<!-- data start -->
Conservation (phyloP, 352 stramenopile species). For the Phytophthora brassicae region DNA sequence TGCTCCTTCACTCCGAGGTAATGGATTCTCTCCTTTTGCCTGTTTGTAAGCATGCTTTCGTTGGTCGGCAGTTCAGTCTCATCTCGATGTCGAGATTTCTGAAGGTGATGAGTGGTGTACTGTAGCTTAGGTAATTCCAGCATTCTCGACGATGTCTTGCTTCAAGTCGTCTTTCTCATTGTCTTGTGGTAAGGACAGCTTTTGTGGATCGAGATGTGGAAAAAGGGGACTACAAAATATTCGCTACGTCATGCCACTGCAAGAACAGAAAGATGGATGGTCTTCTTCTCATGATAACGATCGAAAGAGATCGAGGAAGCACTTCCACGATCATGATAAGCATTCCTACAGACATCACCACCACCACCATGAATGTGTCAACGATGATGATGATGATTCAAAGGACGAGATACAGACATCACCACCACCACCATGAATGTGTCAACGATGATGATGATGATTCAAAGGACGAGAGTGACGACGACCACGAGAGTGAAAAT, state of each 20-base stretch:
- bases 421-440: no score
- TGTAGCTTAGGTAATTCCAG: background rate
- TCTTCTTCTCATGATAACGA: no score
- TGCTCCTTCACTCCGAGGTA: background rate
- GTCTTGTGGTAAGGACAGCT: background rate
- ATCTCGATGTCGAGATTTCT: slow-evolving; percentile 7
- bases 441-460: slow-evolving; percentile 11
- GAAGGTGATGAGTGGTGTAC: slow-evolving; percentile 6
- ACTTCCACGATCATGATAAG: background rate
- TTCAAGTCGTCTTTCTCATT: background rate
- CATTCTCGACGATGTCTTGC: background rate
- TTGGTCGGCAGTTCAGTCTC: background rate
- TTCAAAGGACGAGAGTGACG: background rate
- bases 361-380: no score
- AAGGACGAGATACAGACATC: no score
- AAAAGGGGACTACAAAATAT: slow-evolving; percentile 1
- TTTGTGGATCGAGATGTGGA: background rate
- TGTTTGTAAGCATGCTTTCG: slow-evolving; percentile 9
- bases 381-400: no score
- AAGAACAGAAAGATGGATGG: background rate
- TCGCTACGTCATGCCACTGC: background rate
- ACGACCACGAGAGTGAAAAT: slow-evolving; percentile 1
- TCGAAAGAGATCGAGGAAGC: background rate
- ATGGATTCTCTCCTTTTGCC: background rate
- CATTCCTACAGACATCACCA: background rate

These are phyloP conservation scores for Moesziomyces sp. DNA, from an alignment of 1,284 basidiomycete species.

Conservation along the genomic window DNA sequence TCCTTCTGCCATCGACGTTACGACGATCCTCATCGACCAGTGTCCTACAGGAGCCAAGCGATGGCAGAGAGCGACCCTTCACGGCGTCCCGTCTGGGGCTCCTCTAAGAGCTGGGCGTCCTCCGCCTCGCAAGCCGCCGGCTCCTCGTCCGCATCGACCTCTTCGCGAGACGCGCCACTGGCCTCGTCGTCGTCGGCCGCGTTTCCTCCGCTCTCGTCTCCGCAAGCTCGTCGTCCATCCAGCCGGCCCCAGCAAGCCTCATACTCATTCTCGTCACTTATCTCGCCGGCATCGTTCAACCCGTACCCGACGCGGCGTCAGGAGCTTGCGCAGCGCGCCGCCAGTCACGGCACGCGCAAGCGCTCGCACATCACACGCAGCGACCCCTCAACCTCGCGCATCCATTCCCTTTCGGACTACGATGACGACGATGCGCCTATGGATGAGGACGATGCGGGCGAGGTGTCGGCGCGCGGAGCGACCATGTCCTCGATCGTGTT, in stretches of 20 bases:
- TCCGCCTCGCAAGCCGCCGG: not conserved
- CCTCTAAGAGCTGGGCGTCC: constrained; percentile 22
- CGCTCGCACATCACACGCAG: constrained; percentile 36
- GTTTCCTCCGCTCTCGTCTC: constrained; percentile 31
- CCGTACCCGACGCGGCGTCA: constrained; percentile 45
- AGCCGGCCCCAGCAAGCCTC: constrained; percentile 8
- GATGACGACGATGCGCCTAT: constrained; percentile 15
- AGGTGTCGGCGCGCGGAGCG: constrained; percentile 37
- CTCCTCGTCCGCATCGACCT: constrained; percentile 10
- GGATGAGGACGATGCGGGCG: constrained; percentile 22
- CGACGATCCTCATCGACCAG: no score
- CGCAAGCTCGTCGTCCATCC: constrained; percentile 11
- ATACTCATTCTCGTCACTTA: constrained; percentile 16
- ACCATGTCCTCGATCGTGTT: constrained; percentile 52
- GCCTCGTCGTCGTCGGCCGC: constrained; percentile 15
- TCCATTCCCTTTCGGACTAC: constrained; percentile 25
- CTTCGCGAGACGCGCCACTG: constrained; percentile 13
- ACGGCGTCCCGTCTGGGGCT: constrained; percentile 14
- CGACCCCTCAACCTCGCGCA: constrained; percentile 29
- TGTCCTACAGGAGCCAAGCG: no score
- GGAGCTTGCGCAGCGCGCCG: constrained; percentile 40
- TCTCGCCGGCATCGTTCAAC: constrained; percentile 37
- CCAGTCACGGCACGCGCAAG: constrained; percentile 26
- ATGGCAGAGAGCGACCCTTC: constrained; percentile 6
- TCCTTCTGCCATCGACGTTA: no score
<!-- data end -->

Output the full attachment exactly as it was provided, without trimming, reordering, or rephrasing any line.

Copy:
Conservation (phyloP, 352 stramenopile species). For the Phytophthora brassicae region DNA sequence TGCTCCTTCACTCCGAGGTAATGGATTCTCTCCTTTTGCCTGTTTGTAAGCATGCTTTCGTTGGTCGGCAGTTCAGTCTCATCTCGATGTCGAGATTTCTGAAGGTGATGAGTGGTGTACTGTAGCTTAGGTAATTCCAGCATTCTCGACGATGTCTTGCTTCAAGTCGTCTTTCTCATTGTCTTGTGGTAAGGACAGCTTTTGTGGATCGAGATGTGGAAAAAGGGGACTACAAAATATTCGCTACGTCATGCCACTGCAAGAACAGAAAGATGGATGGTCTTCTTCTCATGATAACGATCGAAAGAGATCGAGGAAGCACTTCCACGATCATGATAAGCATTCCTACAGACATCACCACCACCACCATGAATGTGTCAACGATGATGATGATGATTCAAAGGACGAGATACAGACATCACCACCACCACCATGAATGTGTCAACGATGATGATGATGATTCAAAGGACGAGAGTGACGACGACCACGAGAGTGAAAAT, state of each 20-base stretch:
- bases 421-440: no score
- TGTAGCTTAGGTAATTCCAG: background rate
- TCTTCTTCTCATGATAACGA: no score
- TGCTCCTTCACTCCGAGGTA: background rate
- GTCTTGTGGTAAGGACAGCT: background rate
- ATCTCGATGTCGAGATTTCT: slow-evolving; percentile 7
- bases 441-460: slow-evolving; percentile 11
- GAAGGTGATGAGTGGTGTAC: slow-evolving; percentile 6
- ACTTCCACGATCATGATAAG: background rate
- TTCAAGTCGTCTTTCTCATT: background rate
- CATTCTCGACGATGTCTTGC: background rate
- TTGGTCGGCAGTTCAGTCTC: background rate
- TTCAAAGGACGAGAGTGACG: background rate
- bases 361-380: no score
- AAGGACGAGATACAGACATC: no score
- AAAAGGGGACTACAAAATAT: slow-evolving; percentile 1
- TTTGTGGATCGAGATGTGGA: background rate
- TGTTTGTAAGCATGCTTTCG: slow-evolving; percentile 9
- bases 381-400: no score
- AAGAACAGAAAGATGGATGG: background rate
- TCGCTACGTCATGCCACTGC: background rate
- ACGACCACGAGAGTGAAAAT: slow-evolving; percentile 1
- TCGAAAGAGATCGAGGAAGC: background rate
- ATGGATTCTCTCCTTTTGCC: background rate
- CATTCCTACAGACATCACCA: background rate

These are phyloP conservation scores for Moesziomyces sp. DNA, from an alignment of 1,284 basidiomycete species.

Conservation along the genomic window DNA sequence TCCTTCTGCCATCGACGTTACGACGATCCTCATCGACCAGTGTCCTACAGGAGCCAAGCGATGGCAGAGAGCGACCCTTCACGGCGTCCCGTCTGGGGCTCCTCTAAGAGCTGGGCGTCCTCCGCCTCGCAAGCCGCCGGCTCCTCGTCCGCATCGACCTCTTCGCGAGACGCGCCACTGGCCTCGTCGTCGTCGGCCGCGTTTCCTCCGCTCTCGTCTCCGCAAGCTCGTCGTCCATCCAGCCGGCCCCAGCAAGCCTCATACTCATTCTCGTCACTTATCTCGCCGGCATCGTTCAACCCGTACCCGACGCGGCGTCAGGAGCTTGCGCAGCGCGCCGCCAGTCACGGCACGCGCAAGCGCTCGCACATCACACGCAGCGACCCCTCAACCTCGCGCATCCATTCCCTTTCGGACTACGATGACGACGATGCGCCTATGGATGAGGACGATGCGGGCGAGGTGTCGGCGCGCGGAGCGACCATGTCCTCGATCGTGTT, in stretches of 20 bases:
- TCCGCCTCGCAAGCCGCCGG: not conserved
- CCTCTAAGAGCTGGGCGTCC: constrained; percentile 22
- CGCTCGCACATCACACGCAG: constrained; percentile 36
- GTTTCCTCCGCTCTCGTCTC: constrained; percentile 31
- CCGTACCCGACGCGGCGTCA: constrained; percentile 45
- AGCCGGCCCCAGCAAGCCTC: constrained; percentile 8
- GATGACGACGATGCGCCTAT: constrained; percentile 15
- AGGTGTCGGCGCGCGGAGCG: constrained; percentile 37
- CTCCTCGTCCGCATCGACCT: constrained; percentile 10
- GGATGAGGACGATGCGGGCG: constrained; percentile 22
- CGACGATCCTCATCGACCAG: no score
- CGCAAGCTCGTCGTCCATCC: constrained; percentile 11
- ATACTCATTCTCGTCACTTA: constrained; percentile 16
- ACCATGTCCTCGATCGTGTT: constrained; percentile 52
- GCCTCGTCGTCGTCGGCCGC: constrained; percentile 15
- TCCATTCCCTTTCGGACTAC: constrained; percentile 25
- CTTCGCGAGACGCGCCACTG: constrained; percentile 13
- ACGGCGTCCCGTCTGGGGCT: constrained; percentile 14
- CGACCCCTCAACCTCGCGCA: constrained; percentile 29
- TGTCCTACAGGAGCCAAGCG: no score
- GGAGCTTGCGCAGCGCGCCG: constrained; percentile 40
- TCTCGCCGGCATCGTTCAAC: constrained; percentile 37
- CCAGTCACGGCACGCGCAAG: constrained; percentile 26
- ATGGCAGAGAGCGACCCTTC: constrained; percentile 6
- TCCTTCTGCCATCGACGTTA: no score